Wrong Path on North Korea
The Bush administration is preparing to implement a new set of comprehensive sanctions against North Korea in response to its recent ballistic missile tests. This would be a grave mistake, likely to lift the already dangerous situation on the Korean Peninsula to a new level of tension. Imposing such sanctions at this time could bring about more of the very actions the United States opposes. They should be reconsidered before lasting damage is done.
U.S. allies and friends in Northeast Asia, including South Korea, Japan, China and Russia, have been notified of the impending actions. These governments have participated along with Washington in the stalled regional talks with North Korea aimed at ending its nuclear weapons program. With the possible exception of Japan, these friendly governments believe that a major new drive to further isolate the Pyongyang regime would be a move in the wrong direction.
The only path to success with North Korea is negotiation, which President Bush and others have endorsed on many occasions. What is needed is sustained engagement to persuade Pyongyang to return to the regional talks and cease its confrontational actions -- not new sanctions that will make such a course even more difficult.
Pyongyang's ballistic missile tests of July 4 were a provocative mistake that led to unanimous condemnation by the U.N. Security Council and sharp cutbacks in aid from South Korea. The tests especially angered China because of Kim Jong Il's refusal to accept a high-level envoy who was to express China's unhappiness about them. Beijing took the remarkable step of voting to condemn its fraternal neighbor. It slowed down but did not stop its crucial food and energy assistance for fear of creating instability on its border. China is unsympathetic to further U.S. sanctions at this time and most unlikely to follow suit.
Recent U.S. financial sanctions based on North Korea's money-laundering and counterfeiting of U.S. currency have been painful for Pyongyang's free-spending leadership. But neither these sanctions nor the impending comprehensive sanctions are likely to lead to the demise of the 60-year-old North Korean regime or to a positive shift away from its militaristic actions. Instead, the predictable result of new sanctions now is new steps by Pyongyang to prove it will not be intimidated: additional tests of ballistic missiles or an underground nuclear explosion to validate its declaration early last year that it is "a full-fledged nuclear weapons state."
In June 2005 Kim Jong Il told a South Korean emissary that his country possesses nuclear weapons but that it does not need to test them. Semi-official U.S. estimates are that Pyongyang has sufficient nuclear material for six to 12 nuclear weapons, though the status of bomb assembly is unknown. Should Kim's regime be spurred to test such a device, the repercussions of a successful test for the global drive against the spread of nuclear weapons would be great, with especially powerful political and military impact in Northeast Asia. Such an event might prompt extensive new arms programs, possibly including nuclear weapons programs, by South Korea, Japan and Taiwan.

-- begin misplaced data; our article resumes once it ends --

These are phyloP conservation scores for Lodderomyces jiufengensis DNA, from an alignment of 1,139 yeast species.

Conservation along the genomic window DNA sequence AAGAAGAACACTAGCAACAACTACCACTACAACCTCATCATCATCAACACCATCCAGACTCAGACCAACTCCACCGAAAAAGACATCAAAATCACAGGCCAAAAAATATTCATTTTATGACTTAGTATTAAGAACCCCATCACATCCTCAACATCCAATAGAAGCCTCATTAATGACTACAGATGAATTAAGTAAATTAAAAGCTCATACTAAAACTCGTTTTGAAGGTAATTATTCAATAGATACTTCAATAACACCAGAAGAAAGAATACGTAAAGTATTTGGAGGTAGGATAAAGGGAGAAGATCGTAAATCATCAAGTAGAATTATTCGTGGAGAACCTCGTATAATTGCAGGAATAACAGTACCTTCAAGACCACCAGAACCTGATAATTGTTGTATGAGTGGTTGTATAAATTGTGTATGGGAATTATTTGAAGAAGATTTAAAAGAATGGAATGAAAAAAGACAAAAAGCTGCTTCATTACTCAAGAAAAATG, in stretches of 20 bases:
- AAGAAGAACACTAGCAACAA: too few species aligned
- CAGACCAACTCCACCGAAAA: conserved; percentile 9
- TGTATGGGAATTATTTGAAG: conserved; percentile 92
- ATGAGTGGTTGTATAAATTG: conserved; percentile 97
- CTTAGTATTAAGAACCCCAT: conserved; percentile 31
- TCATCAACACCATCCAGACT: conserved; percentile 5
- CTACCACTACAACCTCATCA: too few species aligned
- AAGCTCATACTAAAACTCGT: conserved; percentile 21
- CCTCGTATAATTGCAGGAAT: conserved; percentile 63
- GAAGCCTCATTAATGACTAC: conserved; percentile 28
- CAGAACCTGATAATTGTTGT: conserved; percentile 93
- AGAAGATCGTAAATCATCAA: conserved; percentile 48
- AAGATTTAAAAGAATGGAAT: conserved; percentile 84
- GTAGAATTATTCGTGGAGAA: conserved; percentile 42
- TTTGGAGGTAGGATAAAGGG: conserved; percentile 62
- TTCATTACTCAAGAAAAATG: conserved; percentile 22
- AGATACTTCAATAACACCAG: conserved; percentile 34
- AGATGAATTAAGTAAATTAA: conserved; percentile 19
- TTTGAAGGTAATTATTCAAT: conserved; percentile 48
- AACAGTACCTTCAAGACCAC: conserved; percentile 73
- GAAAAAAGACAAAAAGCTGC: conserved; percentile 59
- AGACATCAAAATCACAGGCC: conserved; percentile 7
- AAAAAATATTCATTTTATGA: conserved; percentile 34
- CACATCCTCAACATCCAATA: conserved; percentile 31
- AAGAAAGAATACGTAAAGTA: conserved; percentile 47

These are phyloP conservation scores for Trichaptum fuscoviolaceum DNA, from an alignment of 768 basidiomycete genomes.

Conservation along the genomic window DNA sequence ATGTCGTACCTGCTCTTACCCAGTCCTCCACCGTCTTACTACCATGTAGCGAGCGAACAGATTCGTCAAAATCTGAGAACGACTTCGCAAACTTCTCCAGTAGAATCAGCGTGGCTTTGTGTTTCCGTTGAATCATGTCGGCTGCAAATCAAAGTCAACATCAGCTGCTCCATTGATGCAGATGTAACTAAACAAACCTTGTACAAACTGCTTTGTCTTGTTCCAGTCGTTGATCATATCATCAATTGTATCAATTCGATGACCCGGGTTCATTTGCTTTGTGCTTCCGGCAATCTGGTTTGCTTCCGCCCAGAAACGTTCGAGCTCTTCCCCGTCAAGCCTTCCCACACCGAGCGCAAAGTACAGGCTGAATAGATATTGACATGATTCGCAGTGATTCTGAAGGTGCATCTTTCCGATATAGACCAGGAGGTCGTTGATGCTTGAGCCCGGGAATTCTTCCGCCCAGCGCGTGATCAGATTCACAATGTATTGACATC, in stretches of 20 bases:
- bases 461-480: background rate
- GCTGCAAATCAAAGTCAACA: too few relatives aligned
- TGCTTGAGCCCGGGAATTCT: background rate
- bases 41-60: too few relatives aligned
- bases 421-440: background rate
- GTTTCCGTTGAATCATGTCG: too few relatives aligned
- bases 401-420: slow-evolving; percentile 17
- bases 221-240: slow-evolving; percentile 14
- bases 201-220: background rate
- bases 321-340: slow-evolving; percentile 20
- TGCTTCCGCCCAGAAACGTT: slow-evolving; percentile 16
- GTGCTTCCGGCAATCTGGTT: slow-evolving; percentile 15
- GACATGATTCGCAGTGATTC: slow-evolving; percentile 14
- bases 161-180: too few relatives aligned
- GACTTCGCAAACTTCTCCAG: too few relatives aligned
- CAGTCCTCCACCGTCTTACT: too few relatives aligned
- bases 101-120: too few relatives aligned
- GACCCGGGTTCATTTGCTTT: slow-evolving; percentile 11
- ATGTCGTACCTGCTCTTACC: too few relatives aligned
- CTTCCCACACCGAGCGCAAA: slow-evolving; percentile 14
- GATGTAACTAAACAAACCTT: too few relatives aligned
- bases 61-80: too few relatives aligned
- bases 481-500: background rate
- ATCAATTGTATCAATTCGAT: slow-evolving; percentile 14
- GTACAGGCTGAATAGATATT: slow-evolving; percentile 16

Why, at such a time, choose sanctions, a policy option whose historical record is overwhelmingly one of failure? One possible reason is that sanctions give vent to the visceral hostility that senior Bush administration officials feel toward North Korea. Another is that sanctions could be a defense, however inadequate, against political charges that the administration has done little or nothing to slow North Korea's nuclear programs. But a sanctions-based policy ignores the damage it would do to those in North Korea seeking transformational change and greater openness. Some longtime foreign observers believe such trends are gathering force.
Some high in the Bush administration have argued that dangerous actions by North Korea are likely whether or not the United States undertakes new sanctions against Pyongyang. Perhaps so, but they are much more likely if, instead of carrot-and-stick negotiations, the administration withdraws all previous carrots and multiplies the sticks. In this case a U.S. administration will have to share the blame with North Korea if a new international crisis erupts.
Donald Gregg is a former U.S. ambassador to South Korea and currently chairman of the Korea Society. Don Oberdorfer is a former diplomatic correspondent for The Post and currently chairman of the U.S.-Korea Institute at Johns Hopkins University's Paul H. Nitze School of Advanced International Studies.